We made sure we got back from our trip in time to put up Salmon. The most delicious Sockeye Salmon (Reds) swim right by our front door. We put out our 25 fathom (150 ft) net, one end tied off on shore and one end attached to a buoy. The first year we fished here we left the net out all night and got 117 fish by morning. That was a little too much for us to handle all at once so now we just put the net out during the day.
Below Quentin, Deborah and Abigail are getting ready to go out with Paul to put the net out. You can see it in the boat. Once they put it out the first time for the year, they'll leave it attached to shore and just pull it in and out.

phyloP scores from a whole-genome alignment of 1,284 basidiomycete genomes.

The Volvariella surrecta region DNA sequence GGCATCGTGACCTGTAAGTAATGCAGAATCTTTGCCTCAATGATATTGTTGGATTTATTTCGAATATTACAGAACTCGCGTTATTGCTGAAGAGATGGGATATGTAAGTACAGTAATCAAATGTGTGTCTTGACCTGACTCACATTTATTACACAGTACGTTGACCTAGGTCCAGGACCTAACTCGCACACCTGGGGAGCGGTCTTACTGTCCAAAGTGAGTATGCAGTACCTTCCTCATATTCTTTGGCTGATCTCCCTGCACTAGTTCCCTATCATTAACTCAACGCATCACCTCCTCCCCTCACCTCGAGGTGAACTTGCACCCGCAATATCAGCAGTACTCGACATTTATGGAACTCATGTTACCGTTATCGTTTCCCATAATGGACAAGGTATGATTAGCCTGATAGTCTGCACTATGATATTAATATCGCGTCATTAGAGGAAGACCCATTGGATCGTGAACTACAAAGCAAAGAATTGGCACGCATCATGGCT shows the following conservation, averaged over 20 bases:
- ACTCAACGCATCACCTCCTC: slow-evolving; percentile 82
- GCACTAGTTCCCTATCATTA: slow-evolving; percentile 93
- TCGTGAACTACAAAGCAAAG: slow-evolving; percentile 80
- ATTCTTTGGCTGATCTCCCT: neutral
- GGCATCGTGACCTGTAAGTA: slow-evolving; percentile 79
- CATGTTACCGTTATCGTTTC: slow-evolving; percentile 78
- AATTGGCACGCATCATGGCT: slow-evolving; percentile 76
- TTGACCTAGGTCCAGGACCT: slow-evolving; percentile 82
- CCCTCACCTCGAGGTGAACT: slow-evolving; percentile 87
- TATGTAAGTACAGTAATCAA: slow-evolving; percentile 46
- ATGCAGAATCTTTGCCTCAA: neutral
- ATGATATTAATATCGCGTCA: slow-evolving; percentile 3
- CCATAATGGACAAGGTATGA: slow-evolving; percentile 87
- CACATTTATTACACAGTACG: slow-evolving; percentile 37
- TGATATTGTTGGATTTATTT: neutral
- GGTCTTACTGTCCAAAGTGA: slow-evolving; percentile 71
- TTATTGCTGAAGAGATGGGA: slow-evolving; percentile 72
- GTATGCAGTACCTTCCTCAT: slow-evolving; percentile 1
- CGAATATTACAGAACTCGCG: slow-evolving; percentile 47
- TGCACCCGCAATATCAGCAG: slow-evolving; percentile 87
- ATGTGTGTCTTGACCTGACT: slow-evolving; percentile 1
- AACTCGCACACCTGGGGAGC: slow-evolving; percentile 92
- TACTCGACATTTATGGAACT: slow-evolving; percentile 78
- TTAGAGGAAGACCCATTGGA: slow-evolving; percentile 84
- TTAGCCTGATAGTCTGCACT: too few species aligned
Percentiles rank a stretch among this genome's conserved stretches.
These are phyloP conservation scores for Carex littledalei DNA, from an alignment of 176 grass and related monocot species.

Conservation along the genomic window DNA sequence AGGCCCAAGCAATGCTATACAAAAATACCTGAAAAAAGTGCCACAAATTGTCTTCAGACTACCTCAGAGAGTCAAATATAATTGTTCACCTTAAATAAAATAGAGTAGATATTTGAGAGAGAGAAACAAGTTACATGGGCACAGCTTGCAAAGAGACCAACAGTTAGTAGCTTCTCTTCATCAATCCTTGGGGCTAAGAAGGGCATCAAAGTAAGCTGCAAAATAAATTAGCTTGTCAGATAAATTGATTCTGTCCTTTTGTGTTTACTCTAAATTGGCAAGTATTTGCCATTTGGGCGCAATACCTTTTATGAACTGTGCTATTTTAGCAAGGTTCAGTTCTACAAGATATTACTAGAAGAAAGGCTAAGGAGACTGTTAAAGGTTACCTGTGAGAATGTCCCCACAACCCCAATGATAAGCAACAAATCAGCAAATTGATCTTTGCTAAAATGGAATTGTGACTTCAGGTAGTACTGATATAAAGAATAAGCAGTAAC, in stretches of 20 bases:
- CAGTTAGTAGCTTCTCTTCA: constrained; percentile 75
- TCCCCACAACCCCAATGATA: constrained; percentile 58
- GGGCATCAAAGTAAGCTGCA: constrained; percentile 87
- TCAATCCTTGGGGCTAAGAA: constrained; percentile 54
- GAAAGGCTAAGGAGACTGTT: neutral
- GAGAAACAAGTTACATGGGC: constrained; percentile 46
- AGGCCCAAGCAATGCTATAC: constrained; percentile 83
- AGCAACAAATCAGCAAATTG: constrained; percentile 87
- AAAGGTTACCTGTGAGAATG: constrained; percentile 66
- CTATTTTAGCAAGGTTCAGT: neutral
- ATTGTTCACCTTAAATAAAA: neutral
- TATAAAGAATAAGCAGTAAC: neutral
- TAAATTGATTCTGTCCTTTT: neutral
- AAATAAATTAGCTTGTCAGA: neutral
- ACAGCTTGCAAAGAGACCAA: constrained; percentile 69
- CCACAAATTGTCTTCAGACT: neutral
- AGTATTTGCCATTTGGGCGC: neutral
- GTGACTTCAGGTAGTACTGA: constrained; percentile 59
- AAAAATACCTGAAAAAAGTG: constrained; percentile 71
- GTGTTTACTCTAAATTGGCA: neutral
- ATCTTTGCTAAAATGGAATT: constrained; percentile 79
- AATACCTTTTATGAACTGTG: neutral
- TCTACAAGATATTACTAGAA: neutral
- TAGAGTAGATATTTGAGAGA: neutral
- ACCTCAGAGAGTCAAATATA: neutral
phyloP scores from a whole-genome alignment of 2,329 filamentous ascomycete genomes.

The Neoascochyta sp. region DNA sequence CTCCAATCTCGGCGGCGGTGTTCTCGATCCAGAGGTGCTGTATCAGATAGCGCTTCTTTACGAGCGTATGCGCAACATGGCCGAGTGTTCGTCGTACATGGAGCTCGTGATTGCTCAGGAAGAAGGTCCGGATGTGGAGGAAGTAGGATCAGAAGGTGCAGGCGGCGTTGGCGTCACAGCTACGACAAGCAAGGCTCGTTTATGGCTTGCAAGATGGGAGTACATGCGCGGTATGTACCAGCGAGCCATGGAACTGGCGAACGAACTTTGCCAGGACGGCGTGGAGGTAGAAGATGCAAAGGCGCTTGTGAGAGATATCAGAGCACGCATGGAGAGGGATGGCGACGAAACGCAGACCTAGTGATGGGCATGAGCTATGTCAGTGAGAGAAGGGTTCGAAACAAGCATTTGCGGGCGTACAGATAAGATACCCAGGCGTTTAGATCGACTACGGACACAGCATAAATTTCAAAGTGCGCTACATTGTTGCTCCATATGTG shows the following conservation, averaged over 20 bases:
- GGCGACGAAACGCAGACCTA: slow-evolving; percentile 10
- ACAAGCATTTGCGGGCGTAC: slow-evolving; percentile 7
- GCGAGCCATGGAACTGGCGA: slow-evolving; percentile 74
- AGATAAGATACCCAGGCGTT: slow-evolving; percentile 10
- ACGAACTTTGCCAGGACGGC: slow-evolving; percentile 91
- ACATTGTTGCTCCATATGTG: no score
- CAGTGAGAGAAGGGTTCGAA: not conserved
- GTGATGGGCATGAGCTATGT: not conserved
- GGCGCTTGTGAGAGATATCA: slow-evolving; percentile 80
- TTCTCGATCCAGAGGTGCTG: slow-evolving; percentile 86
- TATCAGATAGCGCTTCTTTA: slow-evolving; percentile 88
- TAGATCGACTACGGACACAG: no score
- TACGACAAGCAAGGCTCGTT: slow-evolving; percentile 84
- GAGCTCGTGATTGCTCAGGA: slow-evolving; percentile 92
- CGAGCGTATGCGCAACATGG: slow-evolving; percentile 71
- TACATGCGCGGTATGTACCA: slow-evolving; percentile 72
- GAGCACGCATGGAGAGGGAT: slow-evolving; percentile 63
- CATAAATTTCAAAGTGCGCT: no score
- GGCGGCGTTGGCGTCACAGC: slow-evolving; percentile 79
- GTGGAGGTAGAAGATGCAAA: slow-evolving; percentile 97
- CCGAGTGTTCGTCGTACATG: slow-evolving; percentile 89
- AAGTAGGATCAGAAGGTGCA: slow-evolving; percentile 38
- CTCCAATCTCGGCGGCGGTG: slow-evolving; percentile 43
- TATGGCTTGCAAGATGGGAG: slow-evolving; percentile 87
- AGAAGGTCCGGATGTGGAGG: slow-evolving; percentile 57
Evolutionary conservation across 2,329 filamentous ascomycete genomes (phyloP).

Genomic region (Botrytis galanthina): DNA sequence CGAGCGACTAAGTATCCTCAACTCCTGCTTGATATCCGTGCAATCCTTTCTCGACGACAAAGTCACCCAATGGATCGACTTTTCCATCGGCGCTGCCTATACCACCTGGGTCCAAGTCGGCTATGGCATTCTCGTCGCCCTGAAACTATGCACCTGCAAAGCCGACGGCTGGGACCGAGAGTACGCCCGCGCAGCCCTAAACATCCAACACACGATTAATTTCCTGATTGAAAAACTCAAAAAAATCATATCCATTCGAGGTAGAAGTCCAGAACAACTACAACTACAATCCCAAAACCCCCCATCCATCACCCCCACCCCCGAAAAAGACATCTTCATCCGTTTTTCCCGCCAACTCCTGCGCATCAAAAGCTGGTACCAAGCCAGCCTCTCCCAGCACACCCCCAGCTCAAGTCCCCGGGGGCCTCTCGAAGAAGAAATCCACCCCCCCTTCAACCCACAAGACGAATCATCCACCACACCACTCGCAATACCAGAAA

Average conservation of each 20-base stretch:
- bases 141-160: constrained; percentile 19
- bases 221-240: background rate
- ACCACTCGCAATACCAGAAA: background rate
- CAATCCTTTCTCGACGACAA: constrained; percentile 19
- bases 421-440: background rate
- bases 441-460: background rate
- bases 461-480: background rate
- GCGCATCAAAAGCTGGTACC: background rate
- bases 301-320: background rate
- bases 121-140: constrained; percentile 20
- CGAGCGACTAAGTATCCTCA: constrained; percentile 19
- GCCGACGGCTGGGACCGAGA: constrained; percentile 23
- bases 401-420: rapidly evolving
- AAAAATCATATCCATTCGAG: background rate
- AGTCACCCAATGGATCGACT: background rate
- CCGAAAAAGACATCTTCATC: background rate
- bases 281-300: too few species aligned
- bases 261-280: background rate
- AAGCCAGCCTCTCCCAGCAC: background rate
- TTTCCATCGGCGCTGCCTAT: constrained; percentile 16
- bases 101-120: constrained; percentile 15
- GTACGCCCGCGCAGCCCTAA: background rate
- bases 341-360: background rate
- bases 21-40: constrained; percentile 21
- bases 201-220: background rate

This picture was taken July 12th as they are going to put the net out for the first time, you can still see some good patches of snow on the mountain across the lake.As they put the net out, they herded about five Salmon into the net and then they picked them before they came back. Abigail is looking at them in the tote below.Paul is taking another crew of kids out to check the net again. We check it about three times a day and then pull it at night. After two days we had all the Salmon we needed.Deborah, Quentin and Paul are gutting the Salmon. Then we put them in the fish box until we are ready to put them in jars and can them.Deborah and Anna are getting the jars ready to put in the pressure cooker. Everyone has their own way of putting the fish in the jars. We have started putting the whole fish in after we gut it, take off the head, tail and fins. The omega 3 oils are stored right next to the skin and the bones are a great source of calcium. They soften up during the canning process and mix right into the fish when it is prepared for eating. The elders in the village love the fish heads so we give away as many as we can.